e’ve just finished three weeks of what the Italians call “l’inserimento.”
In English: the insertion. Which sounds painful or like someone is about to lose their virginity. Or both.
In Italian it is the arduous process of introducing your child to nursery school. And it takes three weeks. Three. Did I mention it was slow? Painful? Just checking.
Because it was. Excruciating. For me and for my son.
Nursery school in Italy is basically all-day kindergarten.
I was a nursery school drop out. Six times over. (I had issues. Did I say, ‘had?’)
As the big day approached the dread inside me swelled. How could I send my first-born in to the den of wolves that I had so hated? But day one actually went well. We stayed for one hour. He sniffed around the room and made sure that I was in his view.
Second day. Again, one hour together, and a half-hour of him flying solo.
He was practically inconsolable when I returned 27 minutes later.
Day three. Half-hour for us. One hour for son Oedi.
His screams made him infamous throughout the school and made my stomach turn. I left the compound sobbing.
Days four and five did not get any better. The crying jags were out of control. Finally I said, “You have got to get it together!” I stared at myself in the mirror and tried some ujjaiy (ooh-jeye) breathing. I also contemplated taking a Xanax.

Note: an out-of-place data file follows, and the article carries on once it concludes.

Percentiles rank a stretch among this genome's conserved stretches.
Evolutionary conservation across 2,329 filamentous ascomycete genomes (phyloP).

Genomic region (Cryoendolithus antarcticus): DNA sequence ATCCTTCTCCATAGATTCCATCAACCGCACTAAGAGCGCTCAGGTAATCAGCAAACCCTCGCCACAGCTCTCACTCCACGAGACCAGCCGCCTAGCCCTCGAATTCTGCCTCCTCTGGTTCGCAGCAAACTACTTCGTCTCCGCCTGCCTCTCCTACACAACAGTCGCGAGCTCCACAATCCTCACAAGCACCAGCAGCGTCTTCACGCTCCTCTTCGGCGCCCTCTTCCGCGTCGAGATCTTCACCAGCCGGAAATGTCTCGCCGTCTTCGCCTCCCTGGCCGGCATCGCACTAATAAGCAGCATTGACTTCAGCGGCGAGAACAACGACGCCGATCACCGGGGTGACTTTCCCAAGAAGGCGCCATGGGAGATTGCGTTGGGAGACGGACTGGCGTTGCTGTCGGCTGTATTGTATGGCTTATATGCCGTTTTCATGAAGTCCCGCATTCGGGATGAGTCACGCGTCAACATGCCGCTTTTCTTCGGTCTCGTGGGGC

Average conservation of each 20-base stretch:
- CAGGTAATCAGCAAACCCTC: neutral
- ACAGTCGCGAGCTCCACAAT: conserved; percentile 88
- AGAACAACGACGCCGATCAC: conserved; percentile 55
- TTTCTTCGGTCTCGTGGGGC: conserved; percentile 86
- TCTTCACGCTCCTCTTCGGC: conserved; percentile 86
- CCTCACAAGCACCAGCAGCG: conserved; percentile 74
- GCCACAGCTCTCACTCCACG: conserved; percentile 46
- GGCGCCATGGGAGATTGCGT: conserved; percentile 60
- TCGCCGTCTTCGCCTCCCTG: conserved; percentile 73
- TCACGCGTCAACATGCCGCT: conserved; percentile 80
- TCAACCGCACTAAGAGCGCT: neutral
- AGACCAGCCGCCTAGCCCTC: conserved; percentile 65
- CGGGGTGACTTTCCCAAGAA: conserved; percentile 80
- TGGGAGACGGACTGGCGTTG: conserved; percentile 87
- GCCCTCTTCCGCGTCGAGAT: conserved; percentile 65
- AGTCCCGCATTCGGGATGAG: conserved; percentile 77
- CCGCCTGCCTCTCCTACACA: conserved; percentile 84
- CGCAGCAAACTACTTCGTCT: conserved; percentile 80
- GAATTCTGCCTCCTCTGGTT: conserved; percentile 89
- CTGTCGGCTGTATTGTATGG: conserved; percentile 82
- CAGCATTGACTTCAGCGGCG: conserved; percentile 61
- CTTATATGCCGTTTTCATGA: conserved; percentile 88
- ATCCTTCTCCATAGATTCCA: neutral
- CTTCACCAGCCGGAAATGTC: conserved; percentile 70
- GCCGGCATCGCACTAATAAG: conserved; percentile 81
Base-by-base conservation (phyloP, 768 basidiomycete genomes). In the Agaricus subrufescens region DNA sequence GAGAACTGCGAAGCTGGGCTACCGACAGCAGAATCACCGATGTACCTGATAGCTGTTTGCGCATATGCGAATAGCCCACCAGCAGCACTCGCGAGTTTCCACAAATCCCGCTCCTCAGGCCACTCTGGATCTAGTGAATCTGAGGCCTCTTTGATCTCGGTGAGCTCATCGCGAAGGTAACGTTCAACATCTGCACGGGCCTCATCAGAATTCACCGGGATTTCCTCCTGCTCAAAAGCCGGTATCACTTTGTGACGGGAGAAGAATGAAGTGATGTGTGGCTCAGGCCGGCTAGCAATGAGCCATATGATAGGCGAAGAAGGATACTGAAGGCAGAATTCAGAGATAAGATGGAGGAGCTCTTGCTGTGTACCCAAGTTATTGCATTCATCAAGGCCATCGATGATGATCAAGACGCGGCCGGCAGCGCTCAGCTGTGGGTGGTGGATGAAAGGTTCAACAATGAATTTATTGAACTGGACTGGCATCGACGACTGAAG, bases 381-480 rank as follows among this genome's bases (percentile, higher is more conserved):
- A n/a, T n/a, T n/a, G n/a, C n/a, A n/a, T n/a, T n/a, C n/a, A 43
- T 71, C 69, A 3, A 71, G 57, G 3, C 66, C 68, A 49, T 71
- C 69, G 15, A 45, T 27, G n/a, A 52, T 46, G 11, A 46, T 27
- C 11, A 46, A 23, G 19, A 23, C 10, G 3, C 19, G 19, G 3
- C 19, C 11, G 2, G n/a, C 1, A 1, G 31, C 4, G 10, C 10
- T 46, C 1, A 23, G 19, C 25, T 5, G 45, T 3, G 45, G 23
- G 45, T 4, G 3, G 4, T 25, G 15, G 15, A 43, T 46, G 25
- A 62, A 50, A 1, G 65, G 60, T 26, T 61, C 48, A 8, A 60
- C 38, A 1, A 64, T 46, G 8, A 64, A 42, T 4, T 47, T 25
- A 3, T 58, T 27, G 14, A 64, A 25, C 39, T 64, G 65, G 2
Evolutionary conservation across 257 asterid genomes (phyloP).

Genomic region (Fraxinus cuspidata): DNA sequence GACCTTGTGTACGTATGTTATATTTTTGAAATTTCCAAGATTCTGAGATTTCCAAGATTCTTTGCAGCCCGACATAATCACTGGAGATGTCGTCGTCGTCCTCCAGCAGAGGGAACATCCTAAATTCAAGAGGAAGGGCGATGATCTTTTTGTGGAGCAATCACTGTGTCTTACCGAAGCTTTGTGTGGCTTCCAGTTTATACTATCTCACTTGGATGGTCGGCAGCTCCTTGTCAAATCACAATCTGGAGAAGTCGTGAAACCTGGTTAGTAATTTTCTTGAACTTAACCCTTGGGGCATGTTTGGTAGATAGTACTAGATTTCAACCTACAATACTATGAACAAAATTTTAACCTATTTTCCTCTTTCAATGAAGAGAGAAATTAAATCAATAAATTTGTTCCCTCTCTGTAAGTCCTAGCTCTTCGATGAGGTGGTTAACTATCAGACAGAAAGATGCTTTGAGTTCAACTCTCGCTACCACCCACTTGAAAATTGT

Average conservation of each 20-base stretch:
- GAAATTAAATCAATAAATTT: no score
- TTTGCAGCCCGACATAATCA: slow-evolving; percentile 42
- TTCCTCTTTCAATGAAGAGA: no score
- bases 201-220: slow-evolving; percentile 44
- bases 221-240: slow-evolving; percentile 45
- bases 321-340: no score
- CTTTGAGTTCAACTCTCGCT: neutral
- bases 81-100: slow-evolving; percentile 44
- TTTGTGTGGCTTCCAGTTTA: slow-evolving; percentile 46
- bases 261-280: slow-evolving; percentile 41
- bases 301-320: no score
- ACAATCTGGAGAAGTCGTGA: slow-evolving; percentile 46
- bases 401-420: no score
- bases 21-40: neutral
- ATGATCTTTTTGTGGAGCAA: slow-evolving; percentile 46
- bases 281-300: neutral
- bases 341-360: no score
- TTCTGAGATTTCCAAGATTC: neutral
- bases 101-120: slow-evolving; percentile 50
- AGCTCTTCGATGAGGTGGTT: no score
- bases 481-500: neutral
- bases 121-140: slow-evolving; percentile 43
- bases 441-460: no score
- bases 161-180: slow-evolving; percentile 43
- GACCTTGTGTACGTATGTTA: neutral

We took the weekend to regroup.
Week two (school days six-10).
New tactic: Daddy drop-off. Marco would take him to school and I would swoop down and rescue him after a couple hours. This procedure seemed to be less traumatic because like any good Italian son, my boy loves his mamma a little too much. Not to mention that said mamma (me) is also having some mixed emotions about cutting the chord.
On Wednesday of that week, after listening to Oedipus kick, scream and cry before my lips had even touched my morning caffeinated beverage, my anxiety reached stratospheric heights. Marco and I begged him to put on his little uniform and close-toed shoes. (Relax. He does not own a pair of peep-toe sling backs. Just flip-flops. We have issues… just not any dealing with cross-dressing. Yet.)
He was now sensing that this school thing would be a regular occurrence. Desperate in his attempt to return to my uterus, he pulled out all the temper tantrum stops. We were now in a full-blown battle with the wee one.
Week three came and the situation seemed to worsen. “How did it go?” I asked the teacher on Monday (day 11). “Well, he ate all his pasta for lunch.” I was relieved that his first day of institutional eating went well. “And an entire apple.”
“Yes, he loves apples.”
“No, signora, he ate an entire apple.” Core and all. She seemed upset.
“That’s okay. More fiber,” I joked.
Then she said, “But he also bit three people.”
Classmates were not on the menu. I was pretty sure.
I was mortified and apologetic.
It was as if he had decided to take hostages making it more like a war on terror than a mommy to mini-man to man combat.
Days 12 and 13 were full of maternal torture but better scholastic behavior. I was growing weak and weary and wondered why we had to continue this gradual process. I wanted to scream, “Just rip off the band aid!” We all know it hurts less that way. I had no idea why this cockamamy system took three weeks to do what most American schools do in one day.
By the end of week three, (day 15) something sort of miraculous happened.
He woke up. Got dressed. Asked for a banana. Got his backpack and went off to school.
When I remarked to his teacher that he was happy to come to school that day she said, “That’s why we do it this way.”